I’ve always been fascinated by the phenomenon of sleep paralysis.
According to numerous web articles, Sleep paralysis is a phenomenon in which a person temporarily experiences paralysis. This can be while they falling asleep (referred to as Hypnagagia) or while they are awake (known as Hypnopompia), When I say paralysis, I mean the person is not able to move, speak, or react to anything. They are stuck, held within the silent prison cell of their own body.
It Gets Worse…
If being paralyzed, but acutely aware of what is going on around you isn’t terrifying enough, there’s more. Sleep paralysis is often accompanied by terrifying hallucinations. Many report experiencing an intruder in their bedrooms, something that they would have no ability to react to.
A Little History…
Samuel Johnson was an English writer, essayist, and poet. He’s best known for A Dictionary of the English Language, which was first published in 1755. It took around nine years to finish and is known as one of the most influential dictionaries in the history of the English language.
It’s within these pages that Samuel Johnson defined the word “nightmare”, that seems close to our modern definition of sleep paralysis. Lucky for us, the original 1755 edition of Johnson’s dictionary has been scanned and is available for viewing online. Here’s how Johnson defined “nightmare.”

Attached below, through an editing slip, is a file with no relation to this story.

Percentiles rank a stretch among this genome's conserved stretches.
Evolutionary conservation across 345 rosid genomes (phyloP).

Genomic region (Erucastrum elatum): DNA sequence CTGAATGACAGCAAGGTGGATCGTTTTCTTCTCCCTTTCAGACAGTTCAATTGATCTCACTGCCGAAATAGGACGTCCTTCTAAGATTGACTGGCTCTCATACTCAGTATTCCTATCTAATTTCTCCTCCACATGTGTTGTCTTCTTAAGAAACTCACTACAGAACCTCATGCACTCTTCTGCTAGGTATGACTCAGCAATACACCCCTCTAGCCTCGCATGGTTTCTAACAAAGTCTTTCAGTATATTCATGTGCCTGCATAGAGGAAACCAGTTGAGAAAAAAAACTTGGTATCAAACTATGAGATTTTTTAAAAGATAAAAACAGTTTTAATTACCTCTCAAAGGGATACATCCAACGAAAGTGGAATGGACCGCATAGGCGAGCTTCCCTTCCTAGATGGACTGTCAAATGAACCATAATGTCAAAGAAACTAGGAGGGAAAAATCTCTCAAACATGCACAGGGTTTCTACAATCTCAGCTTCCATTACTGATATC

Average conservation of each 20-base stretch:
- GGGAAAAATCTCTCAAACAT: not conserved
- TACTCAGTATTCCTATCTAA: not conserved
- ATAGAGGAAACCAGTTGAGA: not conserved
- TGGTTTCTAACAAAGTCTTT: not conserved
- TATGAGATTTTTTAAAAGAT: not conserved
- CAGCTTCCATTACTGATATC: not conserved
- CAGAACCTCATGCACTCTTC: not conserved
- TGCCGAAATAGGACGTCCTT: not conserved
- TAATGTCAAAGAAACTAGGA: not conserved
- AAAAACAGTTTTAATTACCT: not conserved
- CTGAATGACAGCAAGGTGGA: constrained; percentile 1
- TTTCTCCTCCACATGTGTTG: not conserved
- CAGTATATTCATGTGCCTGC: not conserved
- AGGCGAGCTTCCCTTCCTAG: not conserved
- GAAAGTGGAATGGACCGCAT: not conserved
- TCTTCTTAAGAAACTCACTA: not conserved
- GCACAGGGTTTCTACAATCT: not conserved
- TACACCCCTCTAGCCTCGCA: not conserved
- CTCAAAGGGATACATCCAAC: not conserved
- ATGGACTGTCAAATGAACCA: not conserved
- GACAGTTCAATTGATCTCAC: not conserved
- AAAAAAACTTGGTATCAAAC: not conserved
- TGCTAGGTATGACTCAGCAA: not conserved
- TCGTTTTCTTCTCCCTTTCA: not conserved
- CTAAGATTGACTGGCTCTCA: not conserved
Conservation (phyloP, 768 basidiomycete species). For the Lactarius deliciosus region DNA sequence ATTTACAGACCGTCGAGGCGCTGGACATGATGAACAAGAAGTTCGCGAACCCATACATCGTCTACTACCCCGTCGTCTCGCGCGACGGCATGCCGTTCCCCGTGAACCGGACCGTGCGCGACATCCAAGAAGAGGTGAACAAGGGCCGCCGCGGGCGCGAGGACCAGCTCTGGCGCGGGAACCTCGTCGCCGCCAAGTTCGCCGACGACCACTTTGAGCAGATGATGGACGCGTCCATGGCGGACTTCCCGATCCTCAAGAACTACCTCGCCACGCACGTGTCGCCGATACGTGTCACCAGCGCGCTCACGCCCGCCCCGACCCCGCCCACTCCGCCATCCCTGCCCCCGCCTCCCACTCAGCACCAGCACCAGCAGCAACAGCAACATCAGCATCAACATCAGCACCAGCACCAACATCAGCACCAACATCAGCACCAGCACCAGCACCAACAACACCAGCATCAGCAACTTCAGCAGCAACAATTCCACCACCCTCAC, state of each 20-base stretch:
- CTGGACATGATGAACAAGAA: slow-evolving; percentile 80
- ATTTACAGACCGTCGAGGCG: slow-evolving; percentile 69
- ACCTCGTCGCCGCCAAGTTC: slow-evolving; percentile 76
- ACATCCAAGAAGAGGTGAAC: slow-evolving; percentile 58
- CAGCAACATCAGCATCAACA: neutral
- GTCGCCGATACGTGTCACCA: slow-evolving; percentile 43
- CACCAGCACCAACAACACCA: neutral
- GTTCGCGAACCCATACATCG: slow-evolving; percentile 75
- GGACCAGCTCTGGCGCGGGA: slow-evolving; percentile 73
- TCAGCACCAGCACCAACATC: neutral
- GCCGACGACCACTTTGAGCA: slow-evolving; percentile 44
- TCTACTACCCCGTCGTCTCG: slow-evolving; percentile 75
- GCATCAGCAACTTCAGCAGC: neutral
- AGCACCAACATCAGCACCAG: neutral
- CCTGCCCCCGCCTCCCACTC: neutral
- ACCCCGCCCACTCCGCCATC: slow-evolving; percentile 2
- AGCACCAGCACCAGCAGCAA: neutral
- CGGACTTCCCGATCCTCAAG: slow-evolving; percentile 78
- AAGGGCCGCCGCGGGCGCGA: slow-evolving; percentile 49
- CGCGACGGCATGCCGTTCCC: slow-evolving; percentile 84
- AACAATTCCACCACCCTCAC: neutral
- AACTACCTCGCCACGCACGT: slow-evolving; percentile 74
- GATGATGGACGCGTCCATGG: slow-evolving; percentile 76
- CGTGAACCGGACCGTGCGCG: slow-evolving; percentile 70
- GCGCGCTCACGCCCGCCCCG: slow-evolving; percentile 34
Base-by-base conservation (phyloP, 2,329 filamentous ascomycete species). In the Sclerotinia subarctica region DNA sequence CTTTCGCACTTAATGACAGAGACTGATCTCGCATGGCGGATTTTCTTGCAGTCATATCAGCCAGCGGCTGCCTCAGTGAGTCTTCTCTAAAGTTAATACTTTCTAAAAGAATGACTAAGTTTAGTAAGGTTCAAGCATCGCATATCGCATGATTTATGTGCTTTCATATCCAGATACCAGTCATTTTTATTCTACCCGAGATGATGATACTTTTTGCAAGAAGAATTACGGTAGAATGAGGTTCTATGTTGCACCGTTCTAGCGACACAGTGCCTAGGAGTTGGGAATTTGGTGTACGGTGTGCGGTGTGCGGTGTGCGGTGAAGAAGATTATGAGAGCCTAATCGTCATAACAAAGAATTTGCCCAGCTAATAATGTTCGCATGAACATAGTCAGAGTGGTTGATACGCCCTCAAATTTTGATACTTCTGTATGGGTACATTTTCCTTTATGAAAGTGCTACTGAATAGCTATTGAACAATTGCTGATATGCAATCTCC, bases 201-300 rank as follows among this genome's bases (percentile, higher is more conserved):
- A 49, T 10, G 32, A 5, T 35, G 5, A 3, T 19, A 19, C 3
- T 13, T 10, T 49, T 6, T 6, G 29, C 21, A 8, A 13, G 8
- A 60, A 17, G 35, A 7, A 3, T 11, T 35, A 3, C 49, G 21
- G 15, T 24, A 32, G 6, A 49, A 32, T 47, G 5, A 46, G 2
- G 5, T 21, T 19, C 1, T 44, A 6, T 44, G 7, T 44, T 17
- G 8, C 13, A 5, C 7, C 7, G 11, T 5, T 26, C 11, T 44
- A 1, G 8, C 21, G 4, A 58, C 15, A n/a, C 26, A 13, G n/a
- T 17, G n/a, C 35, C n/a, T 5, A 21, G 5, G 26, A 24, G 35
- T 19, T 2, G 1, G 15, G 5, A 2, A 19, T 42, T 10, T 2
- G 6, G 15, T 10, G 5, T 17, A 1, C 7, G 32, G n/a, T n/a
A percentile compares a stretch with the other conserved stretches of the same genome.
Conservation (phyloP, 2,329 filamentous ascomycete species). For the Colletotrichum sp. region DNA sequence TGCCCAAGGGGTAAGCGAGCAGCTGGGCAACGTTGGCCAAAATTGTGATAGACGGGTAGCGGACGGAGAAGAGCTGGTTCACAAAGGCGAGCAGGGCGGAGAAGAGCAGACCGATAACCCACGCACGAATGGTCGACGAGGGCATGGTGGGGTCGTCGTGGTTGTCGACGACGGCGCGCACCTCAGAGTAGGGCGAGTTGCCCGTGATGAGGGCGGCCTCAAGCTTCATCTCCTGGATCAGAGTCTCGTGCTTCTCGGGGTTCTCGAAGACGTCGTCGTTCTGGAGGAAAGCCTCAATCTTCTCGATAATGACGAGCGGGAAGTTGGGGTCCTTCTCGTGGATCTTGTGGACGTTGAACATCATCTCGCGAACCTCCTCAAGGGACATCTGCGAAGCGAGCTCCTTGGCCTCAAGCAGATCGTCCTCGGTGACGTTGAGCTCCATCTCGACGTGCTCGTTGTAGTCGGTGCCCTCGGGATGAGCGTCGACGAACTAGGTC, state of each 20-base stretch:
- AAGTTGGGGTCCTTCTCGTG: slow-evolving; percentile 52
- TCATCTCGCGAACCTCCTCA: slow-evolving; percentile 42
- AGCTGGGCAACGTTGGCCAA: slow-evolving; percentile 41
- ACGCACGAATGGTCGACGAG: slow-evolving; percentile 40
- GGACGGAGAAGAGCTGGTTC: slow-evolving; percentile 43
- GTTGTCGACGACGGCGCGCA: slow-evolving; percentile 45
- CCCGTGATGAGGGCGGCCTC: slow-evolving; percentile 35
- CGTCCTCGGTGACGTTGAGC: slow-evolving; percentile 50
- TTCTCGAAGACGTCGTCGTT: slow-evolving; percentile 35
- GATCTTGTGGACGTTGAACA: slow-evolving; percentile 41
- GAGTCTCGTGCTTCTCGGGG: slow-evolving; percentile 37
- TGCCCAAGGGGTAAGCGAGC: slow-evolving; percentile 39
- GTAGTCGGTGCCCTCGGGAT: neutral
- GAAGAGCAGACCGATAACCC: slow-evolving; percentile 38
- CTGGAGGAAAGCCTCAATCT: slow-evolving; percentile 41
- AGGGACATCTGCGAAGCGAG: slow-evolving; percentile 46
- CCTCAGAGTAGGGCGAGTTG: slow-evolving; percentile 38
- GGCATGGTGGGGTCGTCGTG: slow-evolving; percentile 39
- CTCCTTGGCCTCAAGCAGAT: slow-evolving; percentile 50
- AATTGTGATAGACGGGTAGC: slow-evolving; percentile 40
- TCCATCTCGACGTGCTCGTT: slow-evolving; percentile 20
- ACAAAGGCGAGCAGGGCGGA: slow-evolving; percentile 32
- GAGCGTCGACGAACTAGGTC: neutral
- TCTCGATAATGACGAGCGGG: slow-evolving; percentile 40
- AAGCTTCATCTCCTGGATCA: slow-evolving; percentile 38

So according to this dictionary, a nightmare is a Spirit that, in the heathen mythology, was related to torment or suffocate sleepers. A morbid oppression in the night, resembling the pressure of a weight upon the breast. Kind of creepy, right?
Here’s The Nightmare, an art piece by Henry Fuseli (done in 1781). Many believe it to be a classic portrayal of sleep paralysis. Seems to be right on par with Johnson’s dictionary, doesn’t it?
Imagine my excitement when I happened upon an interesting trailer called, yep, you guessed it. The Nightmare.
The Nightmare Official Trailer
Have you ever experienced sleep paralysis? Have you seen something you can’t explain? Tell us all about it in the comments below.